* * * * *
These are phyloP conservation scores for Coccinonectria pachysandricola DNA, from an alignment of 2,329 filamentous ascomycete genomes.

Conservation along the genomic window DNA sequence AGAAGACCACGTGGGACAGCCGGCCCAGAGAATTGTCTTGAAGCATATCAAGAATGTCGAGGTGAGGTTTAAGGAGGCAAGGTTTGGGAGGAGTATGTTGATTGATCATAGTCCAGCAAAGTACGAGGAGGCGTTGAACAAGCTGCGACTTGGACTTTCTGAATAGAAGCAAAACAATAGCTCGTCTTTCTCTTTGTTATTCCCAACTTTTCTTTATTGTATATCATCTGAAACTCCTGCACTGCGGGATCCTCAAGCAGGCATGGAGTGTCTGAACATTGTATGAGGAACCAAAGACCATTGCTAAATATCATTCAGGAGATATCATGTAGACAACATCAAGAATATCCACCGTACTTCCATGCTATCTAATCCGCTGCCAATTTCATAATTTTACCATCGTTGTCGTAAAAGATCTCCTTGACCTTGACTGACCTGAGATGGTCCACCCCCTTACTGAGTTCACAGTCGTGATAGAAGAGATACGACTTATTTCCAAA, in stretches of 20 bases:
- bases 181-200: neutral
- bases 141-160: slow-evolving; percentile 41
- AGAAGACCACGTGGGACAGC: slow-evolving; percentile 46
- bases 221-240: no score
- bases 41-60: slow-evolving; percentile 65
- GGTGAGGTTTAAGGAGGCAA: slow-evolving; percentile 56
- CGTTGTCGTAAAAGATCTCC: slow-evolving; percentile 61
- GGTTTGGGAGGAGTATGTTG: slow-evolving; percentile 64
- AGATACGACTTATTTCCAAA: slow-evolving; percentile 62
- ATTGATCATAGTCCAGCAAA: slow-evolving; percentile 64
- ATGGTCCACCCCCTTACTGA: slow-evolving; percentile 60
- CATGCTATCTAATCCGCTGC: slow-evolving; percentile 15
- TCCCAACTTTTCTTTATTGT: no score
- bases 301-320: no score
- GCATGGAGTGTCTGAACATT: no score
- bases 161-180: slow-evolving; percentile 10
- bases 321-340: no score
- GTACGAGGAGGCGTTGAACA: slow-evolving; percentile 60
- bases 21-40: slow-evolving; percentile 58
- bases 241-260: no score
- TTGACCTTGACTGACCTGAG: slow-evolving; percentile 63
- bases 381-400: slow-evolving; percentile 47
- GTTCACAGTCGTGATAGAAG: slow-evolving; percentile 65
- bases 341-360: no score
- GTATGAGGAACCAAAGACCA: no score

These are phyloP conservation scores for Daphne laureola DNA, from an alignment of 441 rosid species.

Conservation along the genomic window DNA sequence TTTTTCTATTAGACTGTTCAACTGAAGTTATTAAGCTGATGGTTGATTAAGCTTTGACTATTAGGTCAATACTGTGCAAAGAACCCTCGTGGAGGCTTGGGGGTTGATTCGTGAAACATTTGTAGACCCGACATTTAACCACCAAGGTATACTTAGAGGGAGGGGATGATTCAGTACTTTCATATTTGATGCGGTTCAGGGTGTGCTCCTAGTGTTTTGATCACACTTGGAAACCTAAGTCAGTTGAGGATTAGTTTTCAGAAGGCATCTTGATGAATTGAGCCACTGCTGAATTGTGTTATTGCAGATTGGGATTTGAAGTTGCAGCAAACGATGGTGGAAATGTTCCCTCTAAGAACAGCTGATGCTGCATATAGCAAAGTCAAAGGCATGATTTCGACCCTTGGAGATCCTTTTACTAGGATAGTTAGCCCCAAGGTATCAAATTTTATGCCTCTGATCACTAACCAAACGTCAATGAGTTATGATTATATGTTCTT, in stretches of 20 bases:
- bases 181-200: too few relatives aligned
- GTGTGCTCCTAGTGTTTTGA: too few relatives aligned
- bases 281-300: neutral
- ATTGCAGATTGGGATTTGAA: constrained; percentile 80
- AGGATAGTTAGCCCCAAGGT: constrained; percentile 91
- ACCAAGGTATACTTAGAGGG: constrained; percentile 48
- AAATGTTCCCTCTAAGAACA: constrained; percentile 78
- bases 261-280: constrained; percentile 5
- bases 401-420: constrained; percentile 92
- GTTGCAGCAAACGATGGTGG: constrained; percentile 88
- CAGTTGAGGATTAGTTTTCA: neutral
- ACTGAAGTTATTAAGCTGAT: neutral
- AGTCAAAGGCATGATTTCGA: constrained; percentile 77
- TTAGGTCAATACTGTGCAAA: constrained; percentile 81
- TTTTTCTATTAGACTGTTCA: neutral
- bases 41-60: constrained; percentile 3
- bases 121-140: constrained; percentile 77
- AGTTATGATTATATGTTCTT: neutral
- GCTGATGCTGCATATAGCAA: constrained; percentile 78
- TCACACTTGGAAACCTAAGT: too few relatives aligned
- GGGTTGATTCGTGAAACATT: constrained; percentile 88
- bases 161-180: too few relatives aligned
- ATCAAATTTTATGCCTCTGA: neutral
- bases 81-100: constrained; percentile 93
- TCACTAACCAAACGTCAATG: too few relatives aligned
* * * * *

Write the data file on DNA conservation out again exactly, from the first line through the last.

These are phyloP conservation scores for Coccinonectria pachysandricola DNA, from an alignment of 2,329 filamentous ascomycete genomes.

Conservation along the genomic window DNA sequence AGAAGACCACGTGGGACAGCCGGCCCAGAGAATTGTCTTGAAGCATATCAAGAATGTCGAGGTGAGGTTTAAGGAGGCAAGGTTTGGGAGGAGTATGTTGATTGATCATAGTCCAGCAAAGTACGAGGAGGCGTTGAACAAGCTGCGACTTGGACTTTCTGAATAGAAGCAAAACAATAGCTCGTCTTTCTCTTTGTTATTCCCAACTTTTCTTTATTGTATATCATCTGAAACTCCTGCACTGCGGGATCCTCAAGCAGGCATGGAGTGTCTGAACATTGTATGAGGAACCAAAGACCATTGCTAAATATCATTCAGGAGATATCATGTAGACAACATCAAGAATATCCACCGTACTTCCATGCTATCTAATCCGCTGCCAATTTCATAATTTTACCATCGTTGTCGTAAAAGATCTCCTTGACCTTGACTGACCTGAGATGGTCCACCCCCTTACTGAGTTCACAGTCGTGATAGAAGAGATACGACTTATTTCCAAA, in stretches of 20 bases:
- bases 181-200: neutral
- bases 141-160: slow-evolving; percentile 41
- AGAAGACCACGTGGGACAGC: slow-evolving; percentile 46
- bases 221-240: no score
- bases 41-60: slow-evolving; percentile 65
- GGTGAGGTTTAAGGAGGCAA: slow-evolving; percentile 56
- CGTTGTCGTAAAAGATCTCC: slow-evolving; percentile 61
- GGTTTGGGAGGAGTATGTTG: slow-evolving; percentile 64
- AGATACGACTTATTTCCAAA: slow-evolving; percentile 62
- ATTGATCATAGTCCAGCAAA: slow-evolving; percentile 64
- ATGGTCCACCCCCTTACTGA: slow-evolving; percentile 60
- CATGCTATCTAATCCGCTGC: slow-evolving; percentile 15
- TCCCAACTTTTCTTTATTGT: no score
- bases 301-320: no score
- GCATGGAGTGTCTGAACATT: no score
- bases 161-180: slow-evolving; percentile 10
- bases 321-340: no score
- GTACGAGGAGGCGTTGAACA: slow-evolving; percentile 60
- bases 21-40: slow-evolving; percentile 58
- bases 241-260: no score
- TTGACCTTGACTGACCTGAG: slow-evolving; percentile 63
- bases 381-400: slow-evolving; percentile 47
- GTTCACAGTCGTGATAGAAG: slow-evolving; percentile 65
- bases 341-360: no score
- GTATGAGGAACCAAAGACCA: no score

These are phyloP conservation scores for Daphne laureola DNA, from an alignment of 441 rosid species.

Conservation along the genomic window DNA sequence TTTTTCTATTAGACTGTTCAACTGAAGTTATTAAGCTGATGGTTGATTAAGCTTTGACTATTAGGTCAATACTGTGCAAAGAACCCTCGTGGAGGCTTGGGGGTTGATTCGTGAAACATTTGTAGACCCGACATTTAACCACCAAGGTATACTTAGAGGGAGGGGATGATTCAGTACTTTCATATTTGATGCGGTTCAGGGTGTGCTCCTAGTGTTTTGATCACACTTGGAAACCTAAGTCAGTTGAGGATTAGTTTTCAGAAGGCATCTTGATGAATTGAGCCACTGCTGAATTGTGTTATTGCAGATTGGGATTTGAAGTTGCAGCAAACGATGGTGGAAATGTTCCCTCTAAGAACAGCTGATGCTGCATATAGCAAAGTCAAAGGCATGATTTCGACCCTTGGAGATCCTTTTACTAGGATAGTTAGCCCCAAGGTATCAAATTTTATGCCTCTGATCACTAACCAAACGTCAATGAGTTATGATTATATGTTCTT, in stretches of 20 bases:
- bases 181-200: too few relatives aligned
- GTGTGCTCCTAGTGTTTTGA: too few relatives aligned
- bases 281-300: neutral
- ATTGCAGATTGGGATTTGAA: constrained; percentile 80
- AGGATAGTTAGCCCCAAGGT: constrained; percentile 91
- ACCAAGGTATACTTAGAGGG: constrained; percentile 48
- AAATGTTCCCTCTAAGAACA: constrained; percentile 78
- bases 261-280: constrained; percentile 5
- bases 401-420: constrained; percentile 92
- GTTGCAGCAAACGATGGTGG: constrained; percentile 88
- CAGTTGAGGATTAGTTTTCA: neutral
- ACTGAAGTTATTAAGCTGAT: neutral
- AGTCAAAGGCATGATTTCGA: constrained; percentile 77
- TTAGGTCAATACTGTGCAAA: constrained; percentile 81
- TTTTTCTATTAGACTGTTCA: neutral
- bases 41-60: constrained; percentile 3
- bases 121-140: constrained; percentile 77
- AGTTATGATTATATGTTCTT: neutral
- GCTGATGCTGCATATAGCAA: constrained; percentile 78
- TCACACTTGGAAACCTAAGT: too few relatives aligned
- GGGTTGATTCGTGAAACATT: constrained; percentile 88
- bases 161-180: too few relatives aligned
- ATCAAATTTTATGCCTCTGA: neutral
- bases 81-100: constrained; percentile 93
- TCACTAACCAAACGTCAATG: too few relatives aligned